V says he’s actually pretty good at shoulder in!

My main goal for the next two months, my last of this surrogate pregnancy and first of pregnancy recovery, is to build Flash up to the point that when I’m ready to ride again, he has the strength to carry me (who will definitely be a wobbly mess for awhile). Right now he’s definitely in pasture puff status and while he’s happy to be so, I dream of adventures together so to work we go!

We are so lucky V is working with us both! So much to learn!

Today V showed us a good amount of in hand work, which revealed that Flash is stronger on his right side than his left. I have been asking him to stretch and step under himself every night, which is helping a bit.

Bending and picking up his shoulder

While lunging him Flash got super speedy and started to canter around and give little bucks, telling us he’s anxious and trying to figure out the right answer…and that building up his fitness will be a long process but we have time. Once he figured out the right answer (stretching down and stepping under himself) he calmed down, though breaking into a canter was still easier for him than stretching. But he’s an awesome horse and he’ll get there…with his opinions firmly intact!

The post workout roll is always entertaining!

Every time I see or work with this great golden dude I fall for him a tiny bit more. I’m so excited to finish baking this beautiful baby for his parents and climb back in Flash’s saddle!

Work is hard but pasture life is easy!

Sun and adventures to come

Three awesome lads

Thanks to the later sunset, I was able to fit in a quick, two mile hike after I picked the kid up from school. My second best hope has been realized and Flash is loading now with zero fuss (he’s not yet self loading but maybe someday). I’m hoping he actually likes going hiking (or, as I’m sure he calls it, “sampling the wilderness”.)

Must eat every five strides

If it’s not cancelled due to coronavirus concerns, I’ve signed up for a Mountain Trail Schooling Course at Bolender Horse Park this weekend. I’ll be doing Novice, Level 1 and Level 2 in hand if Flash agrees with that. For all it’ll be our first event like this together, I’m hoping we’ll do okay…at least not embarress each other! The hardest move for Flash is a side pass; I just don’t have my signals down for nice, smooth ones so we’ll try to eek through that.

Kade is a great videographer in training!

Wish us luck and hope we don’t freeze up in the hills Saturday night! At least Flash will have a nice cozy stall on site.

After school fun

Close to home adventures

I’ve finally reached 20 weeks pregnant, wooot!!! Halfway there! We had the mid way ultrasound yesterday to check all the measurements and growth and baby is moving along normally, always good to hear that from doctors!

I love my new spare tire cover!

This also means that I’ve reached the point in which I’m voluntarily grounding myself from riding; the risk of a fall from Flash is fairly low but not zero, and as this isn’t my baby my comfort level is lower. So, we’re back to hiking and today the sun shone so out we went!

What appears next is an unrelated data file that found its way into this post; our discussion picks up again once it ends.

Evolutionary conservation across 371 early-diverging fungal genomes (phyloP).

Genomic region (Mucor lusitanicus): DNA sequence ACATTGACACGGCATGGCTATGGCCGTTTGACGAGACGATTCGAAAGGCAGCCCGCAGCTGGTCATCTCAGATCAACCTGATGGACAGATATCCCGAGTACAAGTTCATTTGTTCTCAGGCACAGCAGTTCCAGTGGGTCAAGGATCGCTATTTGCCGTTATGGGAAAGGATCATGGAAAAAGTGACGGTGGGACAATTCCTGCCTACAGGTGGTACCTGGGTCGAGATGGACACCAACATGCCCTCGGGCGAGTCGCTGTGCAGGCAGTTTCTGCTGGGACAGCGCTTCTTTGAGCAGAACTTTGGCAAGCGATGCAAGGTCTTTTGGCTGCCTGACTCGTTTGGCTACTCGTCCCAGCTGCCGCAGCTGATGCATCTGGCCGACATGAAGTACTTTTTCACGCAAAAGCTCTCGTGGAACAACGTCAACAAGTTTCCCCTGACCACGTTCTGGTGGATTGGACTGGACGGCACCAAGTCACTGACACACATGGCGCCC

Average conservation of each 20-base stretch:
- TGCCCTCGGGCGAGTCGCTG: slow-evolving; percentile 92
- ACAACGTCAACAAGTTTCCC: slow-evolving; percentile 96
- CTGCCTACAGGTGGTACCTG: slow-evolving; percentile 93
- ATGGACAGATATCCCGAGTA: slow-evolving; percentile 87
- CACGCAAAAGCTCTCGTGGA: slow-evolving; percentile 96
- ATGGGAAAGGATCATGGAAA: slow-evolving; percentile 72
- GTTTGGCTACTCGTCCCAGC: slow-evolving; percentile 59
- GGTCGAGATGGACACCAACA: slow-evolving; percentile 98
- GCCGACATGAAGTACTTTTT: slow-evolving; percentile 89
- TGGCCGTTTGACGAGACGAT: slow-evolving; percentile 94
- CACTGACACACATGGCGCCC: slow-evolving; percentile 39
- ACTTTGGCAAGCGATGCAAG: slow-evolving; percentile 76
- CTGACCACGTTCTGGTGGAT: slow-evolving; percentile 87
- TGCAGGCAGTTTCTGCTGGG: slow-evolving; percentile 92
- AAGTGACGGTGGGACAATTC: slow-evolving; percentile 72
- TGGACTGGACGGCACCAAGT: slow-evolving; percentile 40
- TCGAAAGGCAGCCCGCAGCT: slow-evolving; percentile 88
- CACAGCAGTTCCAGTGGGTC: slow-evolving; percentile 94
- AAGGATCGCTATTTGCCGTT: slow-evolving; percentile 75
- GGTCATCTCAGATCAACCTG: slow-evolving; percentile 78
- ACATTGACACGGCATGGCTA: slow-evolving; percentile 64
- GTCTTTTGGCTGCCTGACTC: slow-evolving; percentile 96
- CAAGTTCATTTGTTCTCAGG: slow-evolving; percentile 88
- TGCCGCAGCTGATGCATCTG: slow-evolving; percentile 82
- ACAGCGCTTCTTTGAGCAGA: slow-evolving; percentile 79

Happy dog, starving horse

An awesome local group is gathering and bringing some old trails back to life that just so happen to be a 10 minute haul from my barn! I was able to load Flash, unload, shove his boots on, make him carry my stuff (some adjustments still needed there), go for a two mile hike and make it home as the kid got off the bus.

Trail building: downhill edition

Flash was super well behaved except for the occasional reminder to not trip over me (personal spaaaaace!) and even when we saw other horses he didn’t scream for them. He did get a bit fast heading back to the trailer, so we took an out and back detour on a single track trail and he settled back down.

Awesome viewpoint

A beautiful hike and some exploring in a new place on a sunny day with a good dog and a starving blonde pony…it helps a great deal! Now to pack the truck for our camping shakedown trip to Battle Ground Lake tomorrow!

Pony chooses food over views naturally
Nom nom

Bluebird Day

I received hard news from my boss on Friday: a coworker, a senior manager I supported and was mentoring me a bit, was found dead in her home.

For this and various other reasons, I desperately needed a good day, a smooth day when I didn’t have to worry about a million things and everything just moved…easily.

Today delivered and I seriously lucked out in every way. Truck and trailer are both roadworthy, sealed, organized and basically as good as they get. Flash loaded more or less willingly (I’ve mostly accepted that he’ll load cause he’s a good guy and not because trailering is fun or neutral for him), and I got zero traffic up to Washington.

I had managed to snag a mid Monday lesson with a new trainer, Rebekah L., And boy both she and the facility she trains out of were definitely worth the drive! The sun was shining and it was warm enough for Kade and I to have a picnic lunch in the grass while we relaxed from the drive.

Rebekah is the first new trainer I’ve introduced myself to in years, and this time with my own horse! My main goal for the spring is to get Flash and I to a solid, well matched place, so we can pick up from there when I come back from pregnancy recovery in August. Might as well make the most of our arena time while we’re stuck there, and today’s outdoor arena was just… breathtaking. I don’t go for hyperbole much, but the sun was shining, the views of the hills were beautiful, and the footing was fantastic. I just wish it were a tad bit closer and we’d be there all the time!